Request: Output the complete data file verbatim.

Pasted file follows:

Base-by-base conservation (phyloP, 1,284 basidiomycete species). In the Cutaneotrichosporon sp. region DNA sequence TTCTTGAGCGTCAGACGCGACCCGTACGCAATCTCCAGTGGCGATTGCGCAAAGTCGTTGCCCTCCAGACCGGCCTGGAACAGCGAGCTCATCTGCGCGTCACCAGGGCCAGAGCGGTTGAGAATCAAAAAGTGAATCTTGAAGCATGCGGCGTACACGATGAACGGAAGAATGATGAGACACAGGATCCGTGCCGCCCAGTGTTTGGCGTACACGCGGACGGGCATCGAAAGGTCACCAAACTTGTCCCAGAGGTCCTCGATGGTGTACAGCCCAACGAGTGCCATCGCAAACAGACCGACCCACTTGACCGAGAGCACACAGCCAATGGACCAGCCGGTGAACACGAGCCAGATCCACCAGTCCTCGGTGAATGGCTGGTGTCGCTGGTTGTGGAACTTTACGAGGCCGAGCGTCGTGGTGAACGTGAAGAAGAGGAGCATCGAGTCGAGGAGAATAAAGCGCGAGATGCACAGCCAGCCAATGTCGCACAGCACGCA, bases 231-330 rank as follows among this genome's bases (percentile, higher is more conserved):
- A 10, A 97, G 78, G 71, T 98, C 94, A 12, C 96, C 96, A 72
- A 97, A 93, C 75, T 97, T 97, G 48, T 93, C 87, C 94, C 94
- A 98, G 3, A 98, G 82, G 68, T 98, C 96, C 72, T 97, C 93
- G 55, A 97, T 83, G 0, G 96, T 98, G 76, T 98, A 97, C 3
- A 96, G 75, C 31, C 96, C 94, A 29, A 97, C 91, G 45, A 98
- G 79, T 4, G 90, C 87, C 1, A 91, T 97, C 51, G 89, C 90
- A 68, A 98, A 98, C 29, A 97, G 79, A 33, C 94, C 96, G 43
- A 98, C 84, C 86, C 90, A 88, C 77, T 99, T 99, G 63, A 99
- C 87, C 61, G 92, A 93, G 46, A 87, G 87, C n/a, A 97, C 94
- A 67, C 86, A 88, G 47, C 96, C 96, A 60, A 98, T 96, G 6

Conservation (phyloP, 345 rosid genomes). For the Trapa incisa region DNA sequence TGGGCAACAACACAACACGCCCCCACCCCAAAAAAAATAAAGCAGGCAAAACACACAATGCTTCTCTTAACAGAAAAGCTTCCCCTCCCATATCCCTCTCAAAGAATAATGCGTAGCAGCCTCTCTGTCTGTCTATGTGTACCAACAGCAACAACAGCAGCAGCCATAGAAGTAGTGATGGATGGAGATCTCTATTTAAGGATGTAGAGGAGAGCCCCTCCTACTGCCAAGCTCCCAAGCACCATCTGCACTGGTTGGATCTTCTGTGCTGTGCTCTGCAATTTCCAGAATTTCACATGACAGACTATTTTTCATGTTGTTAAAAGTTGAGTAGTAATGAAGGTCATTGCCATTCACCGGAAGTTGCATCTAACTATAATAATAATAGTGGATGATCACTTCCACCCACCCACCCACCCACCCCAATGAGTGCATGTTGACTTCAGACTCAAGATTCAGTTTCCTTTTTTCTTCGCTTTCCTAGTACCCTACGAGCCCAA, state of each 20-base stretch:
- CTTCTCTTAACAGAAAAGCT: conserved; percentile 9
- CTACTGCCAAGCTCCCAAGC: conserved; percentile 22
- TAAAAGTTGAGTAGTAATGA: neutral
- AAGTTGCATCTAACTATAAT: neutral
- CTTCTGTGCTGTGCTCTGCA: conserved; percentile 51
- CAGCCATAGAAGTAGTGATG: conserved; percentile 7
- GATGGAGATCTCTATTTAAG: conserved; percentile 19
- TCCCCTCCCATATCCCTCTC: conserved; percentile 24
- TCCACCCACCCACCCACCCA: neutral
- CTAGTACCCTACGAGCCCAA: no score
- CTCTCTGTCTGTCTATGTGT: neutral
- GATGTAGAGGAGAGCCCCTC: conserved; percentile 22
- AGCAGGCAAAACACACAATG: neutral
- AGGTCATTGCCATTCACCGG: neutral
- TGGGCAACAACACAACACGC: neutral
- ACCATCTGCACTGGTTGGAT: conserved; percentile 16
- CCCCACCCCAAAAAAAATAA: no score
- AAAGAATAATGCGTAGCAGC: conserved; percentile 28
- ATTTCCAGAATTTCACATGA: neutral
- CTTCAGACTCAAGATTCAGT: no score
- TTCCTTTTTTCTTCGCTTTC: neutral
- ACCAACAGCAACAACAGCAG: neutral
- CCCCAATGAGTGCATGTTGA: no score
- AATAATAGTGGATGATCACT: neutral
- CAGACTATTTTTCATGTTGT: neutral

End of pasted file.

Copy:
Base-by-base conservation (phyloP, 1,284 basidiomycete species). In the Cutaneotrichosporon sp. region DNA sequence TTCTTGAGCGTCAGACGCGACCCGTACGCAATCTCCAGTGGCGATTGCGCAAAGTCGTTGCCCTCCAGACCGGCCTGGAACAGCGAGCTCATCTGCGCGTCACCAGGGCCAGAGCGGTTGAGAATCAAAAAGTGAATCTTGAAGCATGCGGCGTACACGATGAACGGAAGAATGATGAGACACAGGATCCGTGCCGCCCAGTGTTTGGCGTACACGCGGACGGGCATCGAAAGGTCACCAAACTTGTCCCAGAGGTCCTCGATGGTGTACAGCCCAACGAGTGCCATCGCAAACAGACCGACCCACTTGACCGAGAGCACACAGCCAATGGACCAGCCGGTGAACACGAGCCAGATCCACCAGTCCTCGGTGAATGGCTGGTGTCGCTGGTTGTGGAACTTTACGAGGCCGAGCGTCGTGGTGAACGTGAAGAAGAGGAGCATCGAGTCGAGGAGAATAAAGCGCGAGATGCACAGCCAGCCAATGTCGCACAGCACGCA, bases 231-330 rank as follows among this genome's bases (percentile, higher is more conserved):
- A 10, A 97, G 78, G 71, T 98, C 94, A 12, C 96, C 96, A 72
- A 97, A 93, C 75, T 97, T 97, G 48, T 93, C 87, C 94, C 94
- A 98, G 3, A 98, G 82, G 68, T 98, C 96, C 72, T 97, C 93
- G 55, A 97, T 83, G 0, G 96, T 98, G 76, T 98, A 97, C 3
- A 96, G 75, C 31, C 96, C 94, A 29, A 97, C 91, G 45, A 98
- G 79, T 4, G 90, C 87, C 1, A 91, T 97, C 51, G 89, C 90
- A 68, A 98, A 98, C 29, A 97, G 79, A 33, C 94, C 96, G 43
- A 98, C 84, C 86, C 90, A 88, C 77, T 99, T 99, G 63, A 99
- C 87, C 61, G 92, A 93, G 46, A 87, G 87, C n/a, A 97, C 94
- A 67, C 86, A 88, G 47, C 96, C 96, A 60, A 98, T 96, G 6

Conservation (phyloP, 345 rosid genomes). For the Trapa incisa region DNA sequence TGGGCAACAACACAACACGCCCCCACCCCAAAAAAAATAAAGCAGGCAAAACACACAATGCTTCTCTTAACAGAAAAGCTTCCCCTCCCATATCCCTCTCAAAGAATAATGCGTAGCAGCCTCTCTGTCTGTCTATGTGTACCAACAGCAACAACAGCAGCAGCCATAGAAGTAGTGATGGATGGAGATCTCTATTTAAGGATGTAGAGGAGAGCCCCTCCTACTGCCAAGCTCCCAAGCACCATCTGCACTGGTTGGATCTTCTGTGCTGTGCTCTGCAATTTCCAGAATTTCACATGACAGACTATTTTTCATGTTGTTAAAAGTTGAGTAGTAATGAAGGTCATTGCCATTCACCGGAAGTTGCATCTAACTATAATAATAATAGTGGATGATCACTTCCACCCACCCACCCACCCACCCCAATGAGTGCATGTTGACTTCAGACTCAAGATTCAGTTTCCTTTTTTCTTCGCTTTCCTAGTACCCTACGAGCCCAA, state of each 20-base stretch:
- CTTCTCTTAACAGAAAAGCT: conserved; percentile 9
- CTACTGCCAAGCTCCCAAGC: conserved; percentile 22
- TAAAAGTTGAGTAGTAATGA: neutral
- AAGTTGCATCTAACTATAAT: neutral
- CTTCTGTGCTGTGCTCTGCA: conserved; percentile 51
- CAGCCATAGAAGTAGTGATG: conserved; percentile 7
- GATGGAGATCTCTATTTAAG: conserved; percentile 19
- TCCCCTCCCATATCCCTCTC: conserved; percentile 24
- TCCACCCACCCACCCACCCA: neutral
- CTAGTACCCTACGAGCCCAA: no score
- CTCTCTGTCTGTCTATGTGT: neutral
- GATGTAGAGGAGAGCCCCTC: conserved; percentile 22
- AGCAGGCAAAACACACAATG: neutral
- AGGTCATTGCCATTCACCGG: neutral
- TGGGCAACAACACAACACGC: neutral
- ACCATCTGCACTGGTTGGAT: conserved; percentile 16
- CCCCACCCCAAAAAAAATAA: no score
- AAAGAATAATGCGTAGCAGC: conserved; percentile 28
- ATTTCCAGAATTTCACATGA: neutral
- CTTCAGACTCAAGATTCAGT: no score
- TTCCTTTTTTCTTCGCTTTC: neutral
- ACCAACAGCAACAACAGCAG: neutral
- CCCCAATGAGTGCATGTTGA: no score
- AATAATAGTGGATGATCACT: neutral
- CAGACTATTTTTCATGTTGT: neutral